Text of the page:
- Despite a global rejection of Sudan's President Omar al-Bashir, the international community is relieved Mr al-Bashir's party and the SPLM of South Sudan managed to agree on a renewed unity government in Khartoum.
President al-Bashir already on Monday announced the composition of the new government, which was sworn in today in Khartoum, two weeks after general elections were held in both halves of Sudan.
The forming of a new unity government after these elections forms part of the 2005 peace accord that ended the country's north-south civil war. Despite continued distrust between north and south and rebel warfare in both halves of the country, a renewed unity government was necessary to go through with the next, difficult step op the peace process.
These are next year's referenda, which probably will lead to full independence for South Sudan and will decide which border provinces will remain in Sudan or go to the new nation.
The peaceful and orderly announcement of a new Sudanese unity government therefore was strongly welcomed by the international community. This is despite the fact that the government is led by President al-Bashir, who is charged by crimes against humanity by the International Criminal Court (ICC).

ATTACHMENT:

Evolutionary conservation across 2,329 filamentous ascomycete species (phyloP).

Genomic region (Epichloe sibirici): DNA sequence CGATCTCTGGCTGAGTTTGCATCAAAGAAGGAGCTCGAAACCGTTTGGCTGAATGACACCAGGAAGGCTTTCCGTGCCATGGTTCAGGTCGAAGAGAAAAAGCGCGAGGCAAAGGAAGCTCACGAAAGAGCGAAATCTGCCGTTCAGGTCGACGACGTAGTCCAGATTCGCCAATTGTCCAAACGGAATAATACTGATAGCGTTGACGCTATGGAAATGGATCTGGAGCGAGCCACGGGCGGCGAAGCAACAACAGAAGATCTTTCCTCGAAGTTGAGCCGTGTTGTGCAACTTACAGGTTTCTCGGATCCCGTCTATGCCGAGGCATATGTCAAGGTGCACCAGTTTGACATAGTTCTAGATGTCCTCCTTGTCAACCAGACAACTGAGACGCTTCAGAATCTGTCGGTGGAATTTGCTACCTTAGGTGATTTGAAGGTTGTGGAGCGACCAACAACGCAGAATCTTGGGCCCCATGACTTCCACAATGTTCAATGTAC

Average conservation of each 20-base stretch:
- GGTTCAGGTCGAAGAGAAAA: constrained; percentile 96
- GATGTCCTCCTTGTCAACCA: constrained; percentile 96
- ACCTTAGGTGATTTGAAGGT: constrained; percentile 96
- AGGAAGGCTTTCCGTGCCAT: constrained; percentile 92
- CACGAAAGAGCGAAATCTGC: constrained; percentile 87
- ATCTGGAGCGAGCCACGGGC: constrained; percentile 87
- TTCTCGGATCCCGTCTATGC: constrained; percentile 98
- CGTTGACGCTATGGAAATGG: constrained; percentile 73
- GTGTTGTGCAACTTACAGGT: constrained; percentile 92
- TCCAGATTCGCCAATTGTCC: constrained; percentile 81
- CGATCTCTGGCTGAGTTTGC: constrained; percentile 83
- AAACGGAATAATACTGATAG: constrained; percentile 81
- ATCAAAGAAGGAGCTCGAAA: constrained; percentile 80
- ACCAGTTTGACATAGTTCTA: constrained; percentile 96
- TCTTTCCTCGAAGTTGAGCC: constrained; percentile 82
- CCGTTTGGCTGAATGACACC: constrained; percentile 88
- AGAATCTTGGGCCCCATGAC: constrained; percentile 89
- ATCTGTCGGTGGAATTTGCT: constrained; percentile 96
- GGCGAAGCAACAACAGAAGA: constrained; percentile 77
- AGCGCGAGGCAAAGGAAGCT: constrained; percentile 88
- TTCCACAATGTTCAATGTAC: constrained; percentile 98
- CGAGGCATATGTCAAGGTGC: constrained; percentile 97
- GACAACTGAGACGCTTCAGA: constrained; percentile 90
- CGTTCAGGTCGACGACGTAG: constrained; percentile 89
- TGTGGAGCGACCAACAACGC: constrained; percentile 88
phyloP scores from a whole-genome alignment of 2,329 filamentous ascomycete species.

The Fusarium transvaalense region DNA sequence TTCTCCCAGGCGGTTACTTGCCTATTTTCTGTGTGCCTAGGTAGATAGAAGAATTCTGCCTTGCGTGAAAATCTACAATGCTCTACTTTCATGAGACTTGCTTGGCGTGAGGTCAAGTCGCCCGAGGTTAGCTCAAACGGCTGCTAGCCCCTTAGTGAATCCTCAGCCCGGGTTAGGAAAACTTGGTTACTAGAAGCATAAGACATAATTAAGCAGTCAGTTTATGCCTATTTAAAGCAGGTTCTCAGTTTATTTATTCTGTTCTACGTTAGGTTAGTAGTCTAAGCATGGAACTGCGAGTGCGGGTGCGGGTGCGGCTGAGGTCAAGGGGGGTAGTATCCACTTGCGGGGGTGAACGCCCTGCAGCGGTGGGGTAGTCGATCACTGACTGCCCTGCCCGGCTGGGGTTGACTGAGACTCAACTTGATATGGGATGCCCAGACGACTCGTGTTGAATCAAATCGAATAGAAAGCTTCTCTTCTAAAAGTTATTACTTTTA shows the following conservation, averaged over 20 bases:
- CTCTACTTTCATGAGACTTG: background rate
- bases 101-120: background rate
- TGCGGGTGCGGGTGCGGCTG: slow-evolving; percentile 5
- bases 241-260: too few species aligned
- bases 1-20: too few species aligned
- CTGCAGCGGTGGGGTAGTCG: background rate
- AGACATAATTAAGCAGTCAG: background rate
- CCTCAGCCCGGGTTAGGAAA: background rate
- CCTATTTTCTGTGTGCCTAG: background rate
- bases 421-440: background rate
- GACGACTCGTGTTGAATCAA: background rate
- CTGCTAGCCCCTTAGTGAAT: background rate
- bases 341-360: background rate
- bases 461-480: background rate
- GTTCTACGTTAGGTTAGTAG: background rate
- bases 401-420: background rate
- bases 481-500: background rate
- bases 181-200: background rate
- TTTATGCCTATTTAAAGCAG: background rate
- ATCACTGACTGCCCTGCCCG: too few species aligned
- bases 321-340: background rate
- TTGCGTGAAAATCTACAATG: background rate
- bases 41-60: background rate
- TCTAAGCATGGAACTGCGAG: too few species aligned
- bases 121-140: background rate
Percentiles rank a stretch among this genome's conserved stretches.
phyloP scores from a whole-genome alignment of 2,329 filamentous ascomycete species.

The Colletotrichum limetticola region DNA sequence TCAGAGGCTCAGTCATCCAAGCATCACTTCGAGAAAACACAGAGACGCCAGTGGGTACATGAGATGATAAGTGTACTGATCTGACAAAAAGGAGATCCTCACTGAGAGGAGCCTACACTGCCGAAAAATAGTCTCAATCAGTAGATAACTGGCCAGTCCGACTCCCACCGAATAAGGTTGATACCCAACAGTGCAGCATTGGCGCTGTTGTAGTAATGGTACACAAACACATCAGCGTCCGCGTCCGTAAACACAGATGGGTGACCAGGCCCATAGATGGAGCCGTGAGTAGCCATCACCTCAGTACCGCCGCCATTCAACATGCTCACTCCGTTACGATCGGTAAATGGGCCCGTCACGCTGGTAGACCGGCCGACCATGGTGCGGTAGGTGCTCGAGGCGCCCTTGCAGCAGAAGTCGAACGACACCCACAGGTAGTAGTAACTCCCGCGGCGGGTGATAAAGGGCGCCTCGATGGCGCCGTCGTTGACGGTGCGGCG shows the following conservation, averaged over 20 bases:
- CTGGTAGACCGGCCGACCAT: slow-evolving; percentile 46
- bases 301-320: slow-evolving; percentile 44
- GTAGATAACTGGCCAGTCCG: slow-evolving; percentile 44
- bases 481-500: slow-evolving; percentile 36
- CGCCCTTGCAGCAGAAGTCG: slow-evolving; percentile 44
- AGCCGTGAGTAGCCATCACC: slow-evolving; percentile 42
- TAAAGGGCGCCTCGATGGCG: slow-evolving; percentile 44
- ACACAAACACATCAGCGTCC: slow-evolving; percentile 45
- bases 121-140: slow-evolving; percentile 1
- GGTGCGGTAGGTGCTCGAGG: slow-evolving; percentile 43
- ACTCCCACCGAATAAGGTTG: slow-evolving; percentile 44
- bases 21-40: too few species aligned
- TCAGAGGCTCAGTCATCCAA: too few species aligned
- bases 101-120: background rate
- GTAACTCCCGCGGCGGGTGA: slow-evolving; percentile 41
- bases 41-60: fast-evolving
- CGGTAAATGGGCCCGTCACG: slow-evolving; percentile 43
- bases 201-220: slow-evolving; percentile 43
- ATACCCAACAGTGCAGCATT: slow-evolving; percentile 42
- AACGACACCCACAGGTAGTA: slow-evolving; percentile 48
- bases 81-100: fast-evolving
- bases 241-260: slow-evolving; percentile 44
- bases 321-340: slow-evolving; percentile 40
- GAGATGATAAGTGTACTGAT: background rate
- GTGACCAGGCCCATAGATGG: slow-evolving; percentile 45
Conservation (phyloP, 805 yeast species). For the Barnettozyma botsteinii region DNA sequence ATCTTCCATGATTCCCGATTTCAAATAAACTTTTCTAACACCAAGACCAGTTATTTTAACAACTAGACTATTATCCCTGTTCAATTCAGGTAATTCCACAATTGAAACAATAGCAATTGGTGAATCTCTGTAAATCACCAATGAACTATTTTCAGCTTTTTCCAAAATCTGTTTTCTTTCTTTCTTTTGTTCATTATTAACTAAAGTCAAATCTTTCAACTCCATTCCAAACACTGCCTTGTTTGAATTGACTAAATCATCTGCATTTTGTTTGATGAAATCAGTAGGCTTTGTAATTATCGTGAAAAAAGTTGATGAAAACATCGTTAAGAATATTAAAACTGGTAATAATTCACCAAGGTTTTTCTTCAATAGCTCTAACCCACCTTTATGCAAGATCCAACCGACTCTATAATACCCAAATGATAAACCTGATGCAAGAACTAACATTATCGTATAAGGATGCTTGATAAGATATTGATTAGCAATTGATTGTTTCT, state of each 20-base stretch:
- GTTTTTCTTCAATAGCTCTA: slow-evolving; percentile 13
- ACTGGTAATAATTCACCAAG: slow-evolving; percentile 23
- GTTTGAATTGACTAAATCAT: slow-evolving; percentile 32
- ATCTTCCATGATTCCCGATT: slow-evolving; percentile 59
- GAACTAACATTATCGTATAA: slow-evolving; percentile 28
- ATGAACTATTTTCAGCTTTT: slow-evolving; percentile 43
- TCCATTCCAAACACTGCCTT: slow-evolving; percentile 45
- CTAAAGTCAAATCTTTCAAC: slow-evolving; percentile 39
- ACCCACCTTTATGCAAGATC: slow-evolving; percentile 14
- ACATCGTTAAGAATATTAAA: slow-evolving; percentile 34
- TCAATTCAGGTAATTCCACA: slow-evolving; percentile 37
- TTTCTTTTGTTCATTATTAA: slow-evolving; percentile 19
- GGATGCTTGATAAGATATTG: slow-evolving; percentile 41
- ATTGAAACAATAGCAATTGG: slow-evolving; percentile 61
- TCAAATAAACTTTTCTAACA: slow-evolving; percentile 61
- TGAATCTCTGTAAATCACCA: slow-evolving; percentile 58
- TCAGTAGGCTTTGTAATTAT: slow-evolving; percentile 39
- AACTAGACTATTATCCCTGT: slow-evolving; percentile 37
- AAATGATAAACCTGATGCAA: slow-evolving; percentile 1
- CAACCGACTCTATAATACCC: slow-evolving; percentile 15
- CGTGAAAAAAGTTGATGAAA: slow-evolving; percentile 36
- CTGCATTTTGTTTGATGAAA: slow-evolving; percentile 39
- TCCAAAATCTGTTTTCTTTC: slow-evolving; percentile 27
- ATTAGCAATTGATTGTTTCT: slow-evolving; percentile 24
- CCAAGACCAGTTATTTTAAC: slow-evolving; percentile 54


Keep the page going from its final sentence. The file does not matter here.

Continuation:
Along with others, the UN peacekeeping mission in Sudan (UNMIS) today congratulated Sudan's north-south parties on the formation of the new government. UNMIS voiced hope that the new Sudanese government "will persevere in its resolve for achieving a stable and durable peace."
UNMIS further called for "credible referenda" to be carried out in South Sudan and Abyei, which are meant to be the final phase of the 2005 Comprehensive Peace Agreement.
The UN mission today also underlined the need for "realising the popular consultations" in Southern Kordofan and Blue Nile states. Contrary to Abyei, referenda are not to be held in these two border states, and observers fear the vague "popular consultations" phrasing could lead to open conflict here.
Sudan's new government, UNMIS said, "shoulders the historic responsibility of implementing the CPA during the final year of the interim period." The mission said it was committed to help the parties during the "coming crucial period for the people of Sudan."
The formation of Sudan's new government comes two months after the holding of historic presidential and parliamentary elections, the first of their kind in Sudan in 24 years.
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